6. A life of forgiveness. We live making mistakes, messing up and stained by sin. The life of Jesus is a life of continual turning from the results of our failures with God, others and self and living clean. Forgiveness is at the core of the teachings of Jesus. We forgive our enemies. We forgive those who hurt and disappoint us and we learn that we can forgive ourselves. The journey towards forgiveness is a necessary pilgrimage to live a life of peace. There is no peace without forgiveness. We let go of hurts and failures. Sin is assuaged and we live without self condemnation that plagues so many of us. Sit quietly and see if your attention is drawn to someone you need to move towards and take the initiative to forgive today.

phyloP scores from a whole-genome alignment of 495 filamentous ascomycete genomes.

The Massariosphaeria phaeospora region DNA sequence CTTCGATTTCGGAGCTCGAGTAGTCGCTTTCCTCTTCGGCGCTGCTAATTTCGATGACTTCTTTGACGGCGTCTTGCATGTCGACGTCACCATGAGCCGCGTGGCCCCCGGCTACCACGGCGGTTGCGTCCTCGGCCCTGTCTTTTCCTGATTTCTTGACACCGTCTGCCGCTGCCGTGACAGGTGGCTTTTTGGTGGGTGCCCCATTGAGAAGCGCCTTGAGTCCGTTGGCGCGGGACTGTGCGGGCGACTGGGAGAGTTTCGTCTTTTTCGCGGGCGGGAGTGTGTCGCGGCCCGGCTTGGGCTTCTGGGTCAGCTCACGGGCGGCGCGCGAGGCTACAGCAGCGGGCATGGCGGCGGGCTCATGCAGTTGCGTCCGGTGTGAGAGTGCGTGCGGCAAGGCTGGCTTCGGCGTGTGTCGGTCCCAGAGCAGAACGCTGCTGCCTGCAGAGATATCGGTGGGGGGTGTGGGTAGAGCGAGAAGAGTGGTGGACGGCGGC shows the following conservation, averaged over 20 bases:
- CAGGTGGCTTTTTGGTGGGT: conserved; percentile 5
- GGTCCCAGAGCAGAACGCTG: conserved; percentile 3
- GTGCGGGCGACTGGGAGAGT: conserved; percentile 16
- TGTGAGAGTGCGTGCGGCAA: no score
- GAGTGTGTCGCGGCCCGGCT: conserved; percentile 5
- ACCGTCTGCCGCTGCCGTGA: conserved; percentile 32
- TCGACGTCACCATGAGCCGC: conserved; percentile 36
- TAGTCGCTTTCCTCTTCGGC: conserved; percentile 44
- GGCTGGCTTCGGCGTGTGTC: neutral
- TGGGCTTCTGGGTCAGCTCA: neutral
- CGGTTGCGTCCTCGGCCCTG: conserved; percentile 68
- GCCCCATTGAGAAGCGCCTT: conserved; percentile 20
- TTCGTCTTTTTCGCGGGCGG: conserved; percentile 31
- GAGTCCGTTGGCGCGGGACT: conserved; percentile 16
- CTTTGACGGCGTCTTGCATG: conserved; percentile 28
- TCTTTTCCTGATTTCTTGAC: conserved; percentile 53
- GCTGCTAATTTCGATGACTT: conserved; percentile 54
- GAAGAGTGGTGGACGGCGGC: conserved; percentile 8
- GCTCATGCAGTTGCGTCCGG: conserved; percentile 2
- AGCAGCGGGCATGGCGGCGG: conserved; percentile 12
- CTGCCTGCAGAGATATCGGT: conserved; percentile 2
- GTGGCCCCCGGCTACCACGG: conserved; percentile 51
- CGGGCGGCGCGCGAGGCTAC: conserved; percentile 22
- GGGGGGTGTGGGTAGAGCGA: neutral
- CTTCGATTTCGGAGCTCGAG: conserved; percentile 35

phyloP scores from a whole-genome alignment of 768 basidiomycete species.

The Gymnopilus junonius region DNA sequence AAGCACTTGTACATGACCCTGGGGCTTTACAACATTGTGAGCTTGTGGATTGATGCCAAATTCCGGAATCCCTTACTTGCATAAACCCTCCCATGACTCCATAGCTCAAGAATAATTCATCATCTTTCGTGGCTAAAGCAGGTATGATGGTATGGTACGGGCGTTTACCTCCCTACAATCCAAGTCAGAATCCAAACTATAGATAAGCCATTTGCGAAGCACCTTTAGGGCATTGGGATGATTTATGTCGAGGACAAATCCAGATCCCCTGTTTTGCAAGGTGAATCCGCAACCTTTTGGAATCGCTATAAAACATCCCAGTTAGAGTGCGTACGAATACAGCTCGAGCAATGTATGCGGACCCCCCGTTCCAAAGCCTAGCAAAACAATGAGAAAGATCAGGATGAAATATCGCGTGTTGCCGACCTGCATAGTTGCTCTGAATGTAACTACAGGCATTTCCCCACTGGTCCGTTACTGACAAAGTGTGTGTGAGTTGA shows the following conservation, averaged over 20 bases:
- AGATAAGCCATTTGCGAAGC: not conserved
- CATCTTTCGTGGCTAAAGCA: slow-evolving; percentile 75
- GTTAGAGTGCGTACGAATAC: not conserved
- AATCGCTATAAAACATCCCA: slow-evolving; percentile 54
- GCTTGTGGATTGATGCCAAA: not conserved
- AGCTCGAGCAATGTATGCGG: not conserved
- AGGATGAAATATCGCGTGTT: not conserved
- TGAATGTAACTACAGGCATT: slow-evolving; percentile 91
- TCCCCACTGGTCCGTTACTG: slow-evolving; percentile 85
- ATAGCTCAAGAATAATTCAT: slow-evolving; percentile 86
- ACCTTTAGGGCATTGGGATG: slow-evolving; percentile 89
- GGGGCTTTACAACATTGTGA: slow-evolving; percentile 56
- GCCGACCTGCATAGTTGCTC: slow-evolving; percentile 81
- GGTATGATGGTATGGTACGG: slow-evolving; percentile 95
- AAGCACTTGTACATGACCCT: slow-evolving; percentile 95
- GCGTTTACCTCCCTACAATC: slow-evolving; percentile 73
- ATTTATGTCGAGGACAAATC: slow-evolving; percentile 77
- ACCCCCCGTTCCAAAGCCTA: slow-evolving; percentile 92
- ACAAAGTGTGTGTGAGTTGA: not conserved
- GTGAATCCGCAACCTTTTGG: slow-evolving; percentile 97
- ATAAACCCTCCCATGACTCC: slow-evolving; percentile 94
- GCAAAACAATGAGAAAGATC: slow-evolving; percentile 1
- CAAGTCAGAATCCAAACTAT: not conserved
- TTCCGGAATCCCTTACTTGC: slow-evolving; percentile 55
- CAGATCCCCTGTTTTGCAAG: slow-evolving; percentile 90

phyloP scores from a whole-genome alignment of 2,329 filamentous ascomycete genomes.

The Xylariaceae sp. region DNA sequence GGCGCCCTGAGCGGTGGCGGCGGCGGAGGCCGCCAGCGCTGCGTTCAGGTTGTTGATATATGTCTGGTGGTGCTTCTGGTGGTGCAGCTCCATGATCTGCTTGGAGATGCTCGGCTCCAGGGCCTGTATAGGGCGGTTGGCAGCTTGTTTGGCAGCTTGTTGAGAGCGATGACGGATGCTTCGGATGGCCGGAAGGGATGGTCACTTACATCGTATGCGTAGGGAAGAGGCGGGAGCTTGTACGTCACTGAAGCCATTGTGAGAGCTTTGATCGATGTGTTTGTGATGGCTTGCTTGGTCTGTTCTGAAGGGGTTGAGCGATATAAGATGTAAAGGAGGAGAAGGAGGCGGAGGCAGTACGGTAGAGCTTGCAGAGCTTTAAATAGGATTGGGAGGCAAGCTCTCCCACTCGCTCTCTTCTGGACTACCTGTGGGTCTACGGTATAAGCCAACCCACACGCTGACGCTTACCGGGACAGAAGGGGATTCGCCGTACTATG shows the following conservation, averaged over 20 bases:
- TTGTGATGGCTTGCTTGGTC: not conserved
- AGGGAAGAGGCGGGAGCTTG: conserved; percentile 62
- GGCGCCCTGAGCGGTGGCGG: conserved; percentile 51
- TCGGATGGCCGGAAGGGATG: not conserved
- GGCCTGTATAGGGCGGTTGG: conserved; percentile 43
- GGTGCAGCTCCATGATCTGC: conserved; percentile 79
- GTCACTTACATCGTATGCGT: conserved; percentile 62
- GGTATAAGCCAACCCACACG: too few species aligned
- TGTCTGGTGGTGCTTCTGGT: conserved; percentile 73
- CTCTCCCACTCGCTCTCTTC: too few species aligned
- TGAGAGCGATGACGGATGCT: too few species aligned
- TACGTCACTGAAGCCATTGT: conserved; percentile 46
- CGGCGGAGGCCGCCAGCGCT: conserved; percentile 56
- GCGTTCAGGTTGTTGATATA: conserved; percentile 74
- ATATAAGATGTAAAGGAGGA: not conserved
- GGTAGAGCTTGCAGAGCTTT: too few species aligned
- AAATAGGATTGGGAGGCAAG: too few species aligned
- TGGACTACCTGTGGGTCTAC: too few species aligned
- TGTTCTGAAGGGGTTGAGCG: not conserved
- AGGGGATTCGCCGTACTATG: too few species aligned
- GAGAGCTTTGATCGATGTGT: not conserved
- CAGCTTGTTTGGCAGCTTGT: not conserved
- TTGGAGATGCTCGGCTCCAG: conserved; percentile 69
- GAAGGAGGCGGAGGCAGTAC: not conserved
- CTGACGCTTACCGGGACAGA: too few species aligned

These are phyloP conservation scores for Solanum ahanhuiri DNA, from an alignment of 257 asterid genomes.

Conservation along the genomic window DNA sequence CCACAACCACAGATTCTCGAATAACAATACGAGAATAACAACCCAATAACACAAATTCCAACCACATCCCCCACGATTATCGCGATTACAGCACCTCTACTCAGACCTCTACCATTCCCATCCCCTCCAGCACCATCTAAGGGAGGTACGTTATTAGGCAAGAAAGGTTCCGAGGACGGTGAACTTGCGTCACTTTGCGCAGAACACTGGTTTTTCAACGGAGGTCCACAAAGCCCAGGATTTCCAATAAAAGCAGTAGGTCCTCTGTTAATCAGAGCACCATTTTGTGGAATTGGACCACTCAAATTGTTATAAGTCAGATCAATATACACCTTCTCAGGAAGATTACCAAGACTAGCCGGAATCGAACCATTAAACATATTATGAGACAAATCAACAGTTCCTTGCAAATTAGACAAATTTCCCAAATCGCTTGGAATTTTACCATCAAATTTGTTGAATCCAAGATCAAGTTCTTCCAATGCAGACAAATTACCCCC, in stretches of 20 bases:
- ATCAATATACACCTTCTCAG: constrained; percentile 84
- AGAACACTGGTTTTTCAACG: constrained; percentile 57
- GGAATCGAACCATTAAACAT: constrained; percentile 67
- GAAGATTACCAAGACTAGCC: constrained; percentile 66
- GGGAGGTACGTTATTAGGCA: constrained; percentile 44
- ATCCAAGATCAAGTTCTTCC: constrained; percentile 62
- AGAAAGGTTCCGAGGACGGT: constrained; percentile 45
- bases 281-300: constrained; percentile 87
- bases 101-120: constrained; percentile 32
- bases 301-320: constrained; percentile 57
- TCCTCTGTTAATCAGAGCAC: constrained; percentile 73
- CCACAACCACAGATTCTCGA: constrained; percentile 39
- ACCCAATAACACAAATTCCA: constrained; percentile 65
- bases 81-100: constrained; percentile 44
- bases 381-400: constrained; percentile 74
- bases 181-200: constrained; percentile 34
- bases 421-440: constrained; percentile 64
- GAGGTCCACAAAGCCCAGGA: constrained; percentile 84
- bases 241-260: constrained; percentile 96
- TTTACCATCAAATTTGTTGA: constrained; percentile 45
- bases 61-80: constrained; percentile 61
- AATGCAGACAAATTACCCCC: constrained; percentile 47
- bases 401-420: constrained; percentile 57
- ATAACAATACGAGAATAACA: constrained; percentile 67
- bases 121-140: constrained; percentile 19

7. A life of serving others. The Dead Sea in the Middle East is dead because there is no outlet. The waters pour into this basin but there is no place for the sea to give out. A healthy life is a life of making outlets to give our lives to others and then we realize that this paradox happens. As we give—we are the ones who also receive. The hymn writer said, “Because I have been given much, I too, must give.” The life of Jesus is not an escape from human need and misery. It is a life of giving love, mercy and a simple cup of water to those in dire need. Choose to give to something to someone every day and certainly every week.